Arterial Dissection Diagnosis in Children

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In order to decide the best way to treat arterial dissection, it is first necessary to find the location of the blood vessel tear and to determine the extent of the damage. To do this, we use a number of imaging tests to get detailed images of the child’s blood vessels and brain tissue. Tests can include:

CT angiography (CTA)

CTA is based on a conventional computed tomography (CT) scan, which uses x-ray equipment and powerful computers to create cross-sectional images (often called “slices”) of the head, neck and brain. To this test, CTA adds a special dye (known as contrast) that is injected into a vein. A computer generates detailed 3D images of the blood vessels.

During the test, the child must briefly lie still on a table that slides slowly through a donut-shaped device. Young children may need sedation to help keep them still.

Magnetic resonance angiography (MRA)

Based on magnetic resonance imaging (MRI) technology, MRA also visualizes blood vessels in the brain, head and neck, but without the need for x-rays. Unlike CTA, many MRA scans can be done without injecting a dye into the veins to generate images of the vessels. Other parts of the MRI can also help us detect whether there has been any injury to the brain tissue. Children must lie still during the MRA and may therefore need sedation.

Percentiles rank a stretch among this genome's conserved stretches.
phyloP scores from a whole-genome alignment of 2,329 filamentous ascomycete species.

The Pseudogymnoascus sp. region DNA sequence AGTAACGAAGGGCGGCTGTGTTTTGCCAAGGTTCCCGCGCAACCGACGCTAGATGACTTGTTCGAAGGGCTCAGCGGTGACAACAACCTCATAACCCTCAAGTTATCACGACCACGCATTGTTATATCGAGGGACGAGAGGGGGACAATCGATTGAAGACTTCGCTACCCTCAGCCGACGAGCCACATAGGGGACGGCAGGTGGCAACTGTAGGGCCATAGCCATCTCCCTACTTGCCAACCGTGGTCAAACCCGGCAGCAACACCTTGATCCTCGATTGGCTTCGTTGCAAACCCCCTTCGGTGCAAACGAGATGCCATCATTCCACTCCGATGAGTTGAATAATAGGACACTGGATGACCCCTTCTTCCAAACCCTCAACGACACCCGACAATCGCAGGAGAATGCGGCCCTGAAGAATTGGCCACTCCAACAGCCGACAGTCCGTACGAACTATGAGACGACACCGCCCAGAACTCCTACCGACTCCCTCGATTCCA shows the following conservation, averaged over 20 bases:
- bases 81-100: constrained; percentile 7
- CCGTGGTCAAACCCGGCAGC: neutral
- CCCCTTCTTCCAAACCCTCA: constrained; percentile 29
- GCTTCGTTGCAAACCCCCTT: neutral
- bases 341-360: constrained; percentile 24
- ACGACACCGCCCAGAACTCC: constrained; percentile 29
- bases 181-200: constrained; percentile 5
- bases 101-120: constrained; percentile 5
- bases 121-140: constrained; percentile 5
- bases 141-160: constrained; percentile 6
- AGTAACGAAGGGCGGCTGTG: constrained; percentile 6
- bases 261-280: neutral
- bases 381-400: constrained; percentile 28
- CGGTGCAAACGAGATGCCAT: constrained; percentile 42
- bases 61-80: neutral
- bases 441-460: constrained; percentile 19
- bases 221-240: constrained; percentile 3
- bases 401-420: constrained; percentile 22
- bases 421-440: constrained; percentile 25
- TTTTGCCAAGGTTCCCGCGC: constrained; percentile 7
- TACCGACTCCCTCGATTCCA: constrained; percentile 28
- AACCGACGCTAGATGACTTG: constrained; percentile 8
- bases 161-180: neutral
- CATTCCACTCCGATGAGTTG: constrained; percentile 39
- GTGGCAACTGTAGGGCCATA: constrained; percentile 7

Catheter angiography

We sometimes recommend this invasive test, which is done under general anesthesia. A catheter (a flexible tube about the width of spaghetti) is placed directly into the child’s arteries. The catheter is used to inject a special dye, known as contrast, allowing us to get more detailed images.

The treatment team will provide advance instructions on how to prepare for these tests. In addition to the above imaging tests, our neurologist colleagues may conduct a variety of specific tests to assess the child’s brain function.

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